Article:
Trial for new IOL

The first of a new generation of intraocular lenses (IOLs), which accommodate with the eye’s muscle movements, has been implanted in a patient by Auckland Eye as part of a multi-centre trial.

PowerVision’s FluidVision accommodating IOL is designed to “restore the vision of youth” by being adjustable to see near, far or anywhere in between for middle-aged or elderly patients affected by presbyopia or cataracts.

While other IOLs allow patients to regain clear vision, they cannot mimic the eye’s natural accommodative process of dynamically adjusting focus at all distances, said PowerVision. “The FluidVision IOL is designed to give the patients freedom from ever needing glasses, contact lenses or any vision correction procedure again.”

Auckland Eye is the lead and only New Zealand site for PowerVision’s trial, which is being led by Dr Dean Corbett, who was also the first surgeon in the world to implant a previous IOL-technological advancement, the Tecnis Symfony presbyopia-correcting lens in 2013*.

Though it’s still early days for the patient, Dr Corbett said the procedure in August was an exciting day for all and so far, the outcome looks excellent. “It all went well, and the IOL looked magnificent in the eye.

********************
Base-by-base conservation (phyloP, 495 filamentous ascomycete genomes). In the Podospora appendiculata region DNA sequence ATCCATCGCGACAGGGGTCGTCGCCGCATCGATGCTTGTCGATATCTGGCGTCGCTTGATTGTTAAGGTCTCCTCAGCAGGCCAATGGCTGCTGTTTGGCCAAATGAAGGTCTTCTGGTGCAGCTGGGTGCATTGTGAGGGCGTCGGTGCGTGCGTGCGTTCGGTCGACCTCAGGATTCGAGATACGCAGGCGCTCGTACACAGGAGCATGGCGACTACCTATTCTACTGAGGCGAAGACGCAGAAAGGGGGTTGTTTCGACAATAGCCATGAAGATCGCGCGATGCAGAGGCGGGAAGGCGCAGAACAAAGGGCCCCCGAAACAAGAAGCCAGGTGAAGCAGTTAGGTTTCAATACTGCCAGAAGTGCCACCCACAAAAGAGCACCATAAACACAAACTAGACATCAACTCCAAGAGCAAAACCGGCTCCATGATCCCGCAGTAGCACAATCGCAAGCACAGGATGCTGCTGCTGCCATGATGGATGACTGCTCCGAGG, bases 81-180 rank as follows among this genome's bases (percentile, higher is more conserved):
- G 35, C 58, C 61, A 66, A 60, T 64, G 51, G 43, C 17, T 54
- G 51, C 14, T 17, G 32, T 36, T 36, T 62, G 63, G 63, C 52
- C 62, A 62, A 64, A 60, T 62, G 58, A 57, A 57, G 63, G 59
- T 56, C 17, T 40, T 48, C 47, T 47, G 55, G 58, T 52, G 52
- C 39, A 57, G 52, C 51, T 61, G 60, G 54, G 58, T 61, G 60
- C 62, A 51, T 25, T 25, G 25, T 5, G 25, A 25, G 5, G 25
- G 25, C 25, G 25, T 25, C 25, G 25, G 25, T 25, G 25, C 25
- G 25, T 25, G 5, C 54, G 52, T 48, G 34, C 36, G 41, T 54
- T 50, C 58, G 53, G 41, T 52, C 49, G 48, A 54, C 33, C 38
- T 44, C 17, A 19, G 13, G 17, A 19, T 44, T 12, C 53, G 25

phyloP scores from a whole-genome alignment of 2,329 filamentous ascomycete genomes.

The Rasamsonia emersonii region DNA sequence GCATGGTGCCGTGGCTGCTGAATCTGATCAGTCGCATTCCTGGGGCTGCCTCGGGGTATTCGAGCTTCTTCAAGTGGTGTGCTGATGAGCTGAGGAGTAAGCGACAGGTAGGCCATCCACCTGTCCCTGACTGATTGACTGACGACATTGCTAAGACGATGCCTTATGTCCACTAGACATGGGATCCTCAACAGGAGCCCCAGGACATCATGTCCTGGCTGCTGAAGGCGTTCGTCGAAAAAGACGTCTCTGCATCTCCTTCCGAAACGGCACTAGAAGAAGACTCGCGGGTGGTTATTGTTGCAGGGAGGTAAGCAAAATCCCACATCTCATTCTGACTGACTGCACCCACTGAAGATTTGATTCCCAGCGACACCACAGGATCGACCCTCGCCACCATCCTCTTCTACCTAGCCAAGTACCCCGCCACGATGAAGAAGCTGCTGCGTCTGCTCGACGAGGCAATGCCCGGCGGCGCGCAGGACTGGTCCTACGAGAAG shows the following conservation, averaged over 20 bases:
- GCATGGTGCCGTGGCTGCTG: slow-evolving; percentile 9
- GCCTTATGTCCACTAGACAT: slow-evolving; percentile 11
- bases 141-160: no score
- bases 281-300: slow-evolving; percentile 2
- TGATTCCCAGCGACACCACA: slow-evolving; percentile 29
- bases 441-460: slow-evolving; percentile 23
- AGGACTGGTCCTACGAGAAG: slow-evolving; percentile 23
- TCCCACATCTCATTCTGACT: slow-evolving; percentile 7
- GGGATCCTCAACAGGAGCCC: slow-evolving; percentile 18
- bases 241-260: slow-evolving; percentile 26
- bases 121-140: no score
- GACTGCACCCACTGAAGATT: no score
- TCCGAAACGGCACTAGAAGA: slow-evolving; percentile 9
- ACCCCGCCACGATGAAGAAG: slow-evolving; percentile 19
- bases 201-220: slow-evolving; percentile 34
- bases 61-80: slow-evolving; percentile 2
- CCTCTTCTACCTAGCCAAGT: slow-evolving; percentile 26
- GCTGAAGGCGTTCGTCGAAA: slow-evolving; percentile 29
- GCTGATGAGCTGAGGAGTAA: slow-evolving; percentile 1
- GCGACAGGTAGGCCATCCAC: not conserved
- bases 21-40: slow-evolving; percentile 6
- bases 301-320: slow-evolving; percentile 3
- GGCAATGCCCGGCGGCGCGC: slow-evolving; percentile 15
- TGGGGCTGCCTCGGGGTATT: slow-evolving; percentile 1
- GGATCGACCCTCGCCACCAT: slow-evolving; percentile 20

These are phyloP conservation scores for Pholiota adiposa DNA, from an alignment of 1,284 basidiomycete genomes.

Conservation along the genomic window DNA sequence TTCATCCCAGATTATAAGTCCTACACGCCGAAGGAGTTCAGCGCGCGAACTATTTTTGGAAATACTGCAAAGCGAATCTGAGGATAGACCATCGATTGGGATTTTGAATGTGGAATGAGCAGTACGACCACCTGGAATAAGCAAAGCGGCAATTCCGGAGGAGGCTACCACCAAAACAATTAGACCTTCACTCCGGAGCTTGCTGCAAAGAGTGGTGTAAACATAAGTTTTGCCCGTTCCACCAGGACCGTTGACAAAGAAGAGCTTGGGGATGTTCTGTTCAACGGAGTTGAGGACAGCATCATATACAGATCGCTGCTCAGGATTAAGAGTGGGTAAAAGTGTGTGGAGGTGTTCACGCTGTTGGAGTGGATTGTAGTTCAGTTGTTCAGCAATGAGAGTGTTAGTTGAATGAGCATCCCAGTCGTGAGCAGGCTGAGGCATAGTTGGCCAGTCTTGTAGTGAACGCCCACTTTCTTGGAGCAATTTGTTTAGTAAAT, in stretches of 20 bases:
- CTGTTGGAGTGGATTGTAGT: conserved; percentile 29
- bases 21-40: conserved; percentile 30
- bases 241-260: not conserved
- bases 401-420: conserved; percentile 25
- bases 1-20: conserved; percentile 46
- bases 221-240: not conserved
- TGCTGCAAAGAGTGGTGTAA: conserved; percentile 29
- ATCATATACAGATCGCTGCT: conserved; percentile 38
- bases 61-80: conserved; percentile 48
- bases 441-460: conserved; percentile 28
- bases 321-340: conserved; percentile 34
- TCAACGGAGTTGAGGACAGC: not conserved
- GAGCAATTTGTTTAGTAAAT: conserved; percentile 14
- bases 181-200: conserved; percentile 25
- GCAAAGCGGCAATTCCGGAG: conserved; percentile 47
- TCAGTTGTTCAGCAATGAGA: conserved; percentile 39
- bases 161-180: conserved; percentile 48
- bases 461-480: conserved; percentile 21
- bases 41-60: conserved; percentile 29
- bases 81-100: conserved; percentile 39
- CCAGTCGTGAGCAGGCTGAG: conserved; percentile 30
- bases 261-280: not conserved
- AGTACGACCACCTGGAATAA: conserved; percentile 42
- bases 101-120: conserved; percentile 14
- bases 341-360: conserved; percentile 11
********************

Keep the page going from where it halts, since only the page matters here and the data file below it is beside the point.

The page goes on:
“This is an entirely new concept in presbyopia correction. Potentially the only truly accommodating IOL designed to replicate the action of the young crystalline lens.”

The FluidVision IOL contains a tiny amount of fluid inside the lens that moves in response to the natural muscle forces in the eye, providing “true accommodation” by mimicking the eye’s natural accommodative process, changing shape and becoming thicker when the patient needs to see up close or thinner to see far away, said PowerVision.

The study involving Auckland Eye is a prospective, randomised, bilateral, multicentre, subject and assessor-blinded, parallel-control design. It is being conducted across 15 study sites in Australia, New Zealand and South Africa.

Earlier clinical results have shown the FluidVision lens, which is implanted into the lens capsule like a standard IOL, provides excellent visual acuity and offers three to four dioptres of accommodative power, said PowerVision.

*See Tecnis Symfony story at www.eyeonoptics.co.nz/articles/archive/fda-approved-iol-first-trialled-in-nz/

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